Different Formats for Different Countries -- Variable Density B&W Film

Discussion in 'Darkroom Developing and Printing' started by Radium, Oct 11, 2006.

  1. Radium

    Radium Guest


    Is it true that in the days of B&W film and optical track audio, that
    the films were formatted differently in different countries?

    When magnetic videotapes were the norm, USA and Canada used NTSC,
    France and Russia used SECAM, and the rest of the world used PAL.


    Radium, Oct 11, 2006
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  2. AFAIK no.
    Actually the videotape systems accomodated the TV systems of the countries.
    It wasn't quite so simple, the (former) Soviet Union and the
    Warsaw pact countries use SECAM broadcast using PAL type signals. Some
    Arab countries used it to, hence the name ME-SECAM on mnay VCRs.

    The UK, South Africa and Austrailia use the same system for transmission,
    which is different than the other PAL countries.

    It still exists in DVDs. While they are YUV encoded digital video, the frame
    rates are 24/1001, (NTSC film), 24 (PAL film), 25 (PAL) and 30/1001 (NTSC)
    frames per second. This has nothing to do with zones and depending upon
    the player, they convert it as needed to match the TV system.

    Geoffrey S. Mendelson, Oct 11, 2006
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  3. Radium

    Scott Dorsey Guest

    Scott Dorsey, Oct 11, 2006
  4. Radium

    j Guest

    No, but there is sometimes confusion regarding certain sheet films which
    were given in metric sizes. You can still get those oddball sizes from J&C.
    j, Oct 12, 2006
  5. Radium spake thus:
    Just wanted to apologize for accusing you of being someone else here
    (Michael Scarpitti aka "UC"/Uranium Committee). You're clearly not him.
    David Nebenzahl, Oct 12, 2006
  6. Radium

    Radium Guest

    By "metric size", are you referring to the size of the film or are you
    referring to the type of measurement used to measure the film?
    Radium, Oct 12, 2006
  7. Radium

    Radium Guest

    No problem.
    Radium, Oct 12, 2006
  8. Radium

    Radium Guest

    No problem.
    Radium, Oct 12, 2006
  9. Radium spake thus:
    "Metric sizes" are film sizes normally stated in, well, metric measures,
    like 6x9 and 9x12 (both in centimeters), as opposed to "inch"-sized
    films, like 4x5, 5x7, 8x10, etc. So, counterintuitively, 9x12 film is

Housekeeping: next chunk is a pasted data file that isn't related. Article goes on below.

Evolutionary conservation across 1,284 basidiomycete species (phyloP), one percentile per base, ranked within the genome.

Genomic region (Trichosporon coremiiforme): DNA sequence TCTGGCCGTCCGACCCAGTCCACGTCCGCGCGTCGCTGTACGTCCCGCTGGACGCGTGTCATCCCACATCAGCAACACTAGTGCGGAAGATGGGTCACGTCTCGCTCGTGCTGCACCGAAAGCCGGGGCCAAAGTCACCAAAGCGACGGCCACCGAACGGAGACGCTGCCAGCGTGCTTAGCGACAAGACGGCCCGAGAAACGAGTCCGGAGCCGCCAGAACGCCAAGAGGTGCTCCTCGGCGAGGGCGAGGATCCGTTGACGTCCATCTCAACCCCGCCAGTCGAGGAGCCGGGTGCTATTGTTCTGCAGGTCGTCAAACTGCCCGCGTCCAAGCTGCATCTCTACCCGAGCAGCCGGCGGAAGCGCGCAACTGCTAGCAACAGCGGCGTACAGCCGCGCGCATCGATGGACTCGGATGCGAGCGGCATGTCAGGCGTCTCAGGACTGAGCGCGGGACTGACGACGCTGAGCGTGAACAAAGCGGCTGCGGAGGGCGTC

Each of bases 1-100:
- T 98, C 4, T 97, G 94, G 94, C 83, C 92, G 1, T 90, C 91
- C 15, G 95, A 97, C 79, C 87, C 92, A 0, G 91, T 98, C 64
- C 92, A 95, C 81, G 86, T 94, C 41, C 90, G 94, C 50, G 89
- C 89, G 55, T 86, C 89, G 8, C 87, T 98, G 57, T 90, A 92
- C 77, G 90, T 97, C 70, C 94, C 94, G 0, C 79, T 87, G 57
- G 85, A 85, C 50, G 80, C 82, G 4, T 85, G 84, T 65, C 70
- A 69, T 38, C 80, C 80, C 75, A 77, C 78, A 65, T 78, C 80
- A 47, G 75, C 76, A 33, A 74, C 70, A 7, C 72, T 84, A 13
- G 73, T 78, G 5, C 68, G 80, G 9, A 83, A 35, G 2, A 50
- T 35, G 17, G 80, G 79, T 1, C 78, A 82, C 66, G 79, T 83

smaller than 4x5 film.
    David Nebenzahl, Oct 13, 2006
  10. Radium

    odonoghue Guest

    Metric and non-metric sheet film formats are physically different sizes.
    Sheet film holders for 4x5" will not take 9x12cm sheets (they
    fall out) and 9x12 holders won't accept 4x5" sheets.
    odonoghue, Oct 13, 2006
  11. Radium

    Tony Clarke Guest

    "David Nebenzahl" wrote
    Except metric film sizes aren't exactly what they say they are. The
    frame size of a 120 film tends to be not 6cm wide but about 5.8 cm, with 120
    film being about 62mm across. The other variations likwise are a bit smaller
    than the nominal size. It allows a bit of masking in the film holder of the
    enlarger, but nevertheless is not as precise as metricists might like you to
    believe. I could claim that the pinhole camera I'm currently bashing from a
    Kodak Brownie 2A is a "6x12" because it works by winding through alternate
    frame numbers down the middle of the film (where the 6x6 numbers go) but the
    actual image size is 54 x 108mm, being the old Kodak 116 film gate with a
    strip of brass soldered each side to provide edge support for the slightly
    smaller 120 film. It'll be printed using a 5 x 4 imperial enlarger (DeVere
    54) with a black card mask over the neg glasses to minimise Callier flare
    from the edges.

    Of course 9 x 12 is smaller than 4 x 5! Those of us used to dealing in
    metric know that 4 x 5 is 10 x 12.5cm - are at least it should be: if that's
    the sheet film size then image size will be smaller because of the little
    edge-retains in the film holder.

    Someone on a forum - possibly not this one - confused me recently by
    saying that "full plate" was 8 x 6 inches and all else was a division of
    that. Sounds like the confusion over book binding classifications based on a
    broadsheet being 15" x 20" except when it wasn't. I thought "full plate" was